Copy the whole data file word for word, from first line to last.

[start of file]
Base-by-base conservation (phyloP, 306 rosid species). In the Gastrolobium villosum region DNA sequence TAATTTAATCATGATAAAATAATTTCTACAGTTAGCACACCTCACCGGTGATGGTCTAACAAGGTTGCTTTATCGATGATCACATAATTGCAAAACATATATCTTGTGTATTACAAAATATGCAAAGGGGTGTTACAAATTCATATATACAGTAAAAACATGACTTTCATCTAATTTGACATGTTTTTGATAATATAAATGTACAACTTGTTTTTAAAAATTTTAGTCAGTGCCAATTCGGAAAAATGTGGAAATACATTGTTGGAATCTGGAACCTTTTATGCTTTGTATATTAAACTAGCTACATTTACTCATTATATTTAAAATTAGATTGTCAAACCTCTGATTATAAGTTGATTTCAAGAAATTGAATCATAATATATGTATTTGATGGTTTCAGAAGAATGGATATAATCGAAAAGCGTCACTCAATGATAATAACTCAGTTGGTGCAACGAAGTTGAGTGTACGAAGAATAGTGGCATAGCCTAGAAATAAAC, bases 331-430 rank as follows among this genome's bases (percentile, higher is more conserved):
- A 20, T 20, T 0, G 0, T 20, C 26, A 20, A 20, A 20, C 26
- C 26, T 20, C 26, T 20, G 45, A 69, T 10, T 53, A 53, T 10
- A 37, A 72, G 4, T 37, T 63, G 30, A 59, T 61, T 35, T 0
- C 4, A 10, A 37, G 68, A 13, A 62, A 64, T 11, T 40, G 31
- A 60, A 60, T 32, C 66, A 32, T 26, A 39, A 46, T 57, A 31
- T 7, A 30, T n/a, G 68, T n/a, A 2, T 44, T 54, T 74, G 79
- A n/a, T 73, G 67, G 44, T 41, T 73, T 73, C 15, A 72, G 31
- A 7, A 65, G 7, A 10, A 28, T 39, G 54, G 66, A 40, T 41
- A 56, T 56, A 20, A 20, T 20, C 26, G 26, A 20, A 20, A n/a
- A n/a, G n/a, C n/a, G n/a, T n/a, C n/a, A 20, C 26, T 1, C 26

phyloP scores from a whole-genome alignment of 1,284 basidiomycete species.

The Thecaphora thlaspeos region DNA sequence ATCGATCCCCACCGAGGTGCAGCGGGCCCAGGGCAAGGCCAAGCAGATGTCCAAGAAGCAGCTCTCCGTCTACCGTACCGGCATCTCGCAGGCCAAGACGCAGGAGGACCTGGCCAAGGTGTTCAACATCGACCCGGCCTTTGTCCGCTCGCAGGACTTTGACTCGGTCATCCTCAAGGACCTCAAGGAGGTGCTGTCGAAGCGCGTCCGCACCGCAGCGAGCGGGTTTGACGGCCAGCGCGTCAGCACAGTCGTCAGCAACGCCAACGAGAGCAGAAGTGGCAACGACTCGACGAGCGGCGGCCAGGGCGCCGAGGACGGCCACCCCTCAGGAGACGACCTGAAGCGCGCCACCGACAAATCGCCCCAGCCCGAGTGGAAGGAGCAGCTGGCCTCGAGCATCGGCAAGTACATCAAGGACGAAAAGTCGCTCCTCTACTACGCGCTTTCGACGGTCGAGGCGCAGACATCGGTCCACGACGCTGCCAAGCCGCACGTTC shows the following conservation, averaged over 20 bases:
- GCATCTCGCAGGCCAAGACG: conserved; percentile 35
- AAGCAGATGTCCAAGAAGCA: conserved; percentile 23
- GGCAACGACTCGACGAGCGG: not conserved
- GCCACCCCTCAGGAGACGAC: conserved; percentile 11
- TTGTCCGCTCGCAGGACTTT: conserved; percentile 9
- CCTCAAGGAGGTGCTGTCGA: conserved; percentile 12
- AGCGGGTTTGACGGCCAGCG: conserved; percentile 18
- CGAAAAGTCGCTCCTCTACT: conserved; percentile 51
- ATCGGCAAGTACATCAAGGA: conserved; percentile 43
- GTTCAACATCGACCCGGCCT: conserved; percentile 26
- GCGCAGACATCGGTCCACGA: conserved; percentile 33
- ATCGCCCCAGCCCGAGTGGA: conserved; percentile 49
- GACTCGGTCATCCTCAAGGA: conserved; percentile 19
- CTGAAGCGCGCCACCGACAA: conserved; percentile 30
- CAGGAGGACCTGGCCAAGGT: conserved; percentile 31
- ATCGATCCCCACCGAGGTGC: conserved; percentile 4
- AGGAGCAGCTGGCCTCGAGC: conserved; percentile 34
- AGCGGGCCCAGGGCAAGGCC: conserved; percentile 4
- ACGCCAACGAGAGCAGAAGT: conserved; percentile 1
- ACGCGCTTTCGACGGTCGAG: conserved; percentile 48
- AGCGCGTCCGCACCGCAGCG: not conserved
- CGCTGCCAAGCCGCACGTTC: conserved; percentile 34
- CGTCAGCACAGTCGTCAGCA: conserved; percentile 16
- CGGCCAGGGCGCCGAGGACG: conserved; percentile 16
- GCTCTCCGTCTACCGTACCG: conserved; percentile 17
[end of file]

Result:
Base-by-base conservation (phyloP, 306 rosid species). In the Gastrolobium villosum region DNA sequence TAATTTAATCATGATAAAATAATTTCTACAGTTAGCACACCTCACCGGTGATGGTCTAACAAGGTTGCTTTATCGATGATCACATAATTGCAAAACATATATCTTGTGTATTACAAAATATGCAAAGGGGTGTTACAAATTCATATATACAGTAAAAACATGACTTTCATCTAATTTGACATGTTTTTGATAATATAAATGTACAACTTGTTTTTAAAAATTTTAGTCAGTGCCAATTCGGAAAAATGTGGAAATACATTGTTGGAATCTGGAACCTTTTATGCTTTGTATATTAAACTAGCTACATTTACTCATTATATTTAAAATTAGATTGTCAAACCTCTGATTATAAGTTGATTTCAAGAAATTGAATCATAATATATGTATTTGATGGTTTCAGAAGAATGGATATAATCGAAAAGCGTCACTCAATGATAATAACTCAGTTGGTGCAACGAAGTTGAGTGTACGAAGAATAGTGGCATAGCCTAGAAATAAAC, bases 331-430 rank as follows among this genome's bases (percentile, higher is more conserved):
- A 20, T 20, T 0, G 0, T 20, C 26, A 20, A 20, A 20, C 26
- C 26, T 20, C 26, T 20, G 45, A 69, T 10, T 53, A 53, T 10
- A 37, A 72, G 4, T 37, T 63, G 30, A 59, T 61, T 35, T 0
- C 4, A 10, A 37, G 68, A 13, A 62, A 64, T 11, T 40, G 31
- A 60, A 60, T 32, C 66, A 32, T 26, A 39, A 46, T 57, A 31
- T 7, A 30, T n/a, G 68, T n/a, A 2, T 44, T 54, T 74, G 79
- A n/a, T 73, G 67, G 44, T 41, T 73, T 73, C 15, A 72, G 31
- A 7, A 65, G 7, A 10, A 28, T 39, G 54, G 66, A 40, T 41
- A 56, T 56, A 20, A 20, T 20, C 26, G 26, A 20, A 20, A n/a
- A n/a, G n/a, C n/a, G n/a, T n/a, C n/a, A 20, C 26, T 1, C 26

phyloP scores from a whole-genome alignment of 1,284 basidiomycete species.

The Thecaphora thlaspeos region DNA sequence ATCGATCCCCACCGAGGTGCAGCGGGCCCAGGGCAAGGCCAAGCAGATGTCCAAGAAGCAGCTCTCCGTCTACCGTACCGGCATCTCGCAGGCCAAGACGCAGGAGGACCTGGCCAAGGTGTTCAACATCGACCCGGCCTTTGTCCGCTCGCAGGACTTTGACTCGGTCATCCTCAAGGACCTCAAGGAGGTGCTGTCGAAGCGCGTCCGCACCGCAGCGAGCGGGTTTGACGGCCAGCGCGTCAGCACAGTCGTCAGCAACGCCAACGAGAGCAGAAGTGGCAACGACTCGACGAGCGGCGGCCAGGGCGCCGAGGACGGCCACCCCTCAGGAGACGACCTGAAGCGCGCCACCGACAAATCGCCCCAGCCCGAGTGGAAGGAGCAGCTGGCCTCGAGCATCGGCAAGTACATCAAGGACGAAAAGTCGCTCCTCTACTACGCGCTTTCGACGGTCGAGGCGCAGACATCGGTCCACGACGCTGCCAAGCCGCACGTTC shows the following conservation, averaged over 20 bases:
- GCATCTCGCAGGCCAAGACG: conserved; percentile 35
- AAGCAGATGTCCAAGAAGCA: conserved; percentile 23
- GGCAACGACTCGACGAGCGG: not conserved
- GCCACCCCTCAGGAGACGAC: conserved; percentile 11
- TTGTCCGCTCGCAGGACTTT: conserved; percentile 9
- CCTCAAGGAGGTGCTGTCGA: conserved; percentile 12
- AGCGGGTTTGACGGCCAGCG: conserved; percentile 18
- CGAAAAGTCGCTCCTCTACT: conserved; percentile 51
- ATCGGCAAGTACATCAAGGA: conserved; percentile 43
- GTTCAACATCGACCCGGCCT: conserved; percentile 26
- GCGCAGACATCGGTCCACGA: conserved; percentile 33
- ATCGCCCCAGCCCGAGTGGA: conserved; percentile 49
- GACTCGGTCATCCTCAAGGA: conserved; percentile 19
- CTGAAGCGCGCCACCGACAA: conserved; percentile 30
- CAGGAGGACCTGGCCAAGGT: conserved; percentile 31
- ATCGATCCCCACCGAGGTGC: conserved; percentile 4
- AGGAGCAGCTGGCCTCGAGC: conserved; percentile 34
- AGCGGGCCCAGGGCAAGGCC: conserved; percentile 4
- ACGCCAACGAGAGCAGAAGT: conserved; percentile 1
- ACGCGCTTTCGACGGTCGAG: conserved; percentile 48
- AGCGCGTCCGCACCGCAGCG: not conserved
- CGCTGCCAAGCCGCACGTTC: conserved; percentile 34
- CGTCAGCACAGTCGTCAGCA: conserved; percentile 16
- CGGCCAGGGCGCCGAGGACG: conserved; percentile 16
- GCTCTCCGTCTACCGTACCG: conserved; percentile 17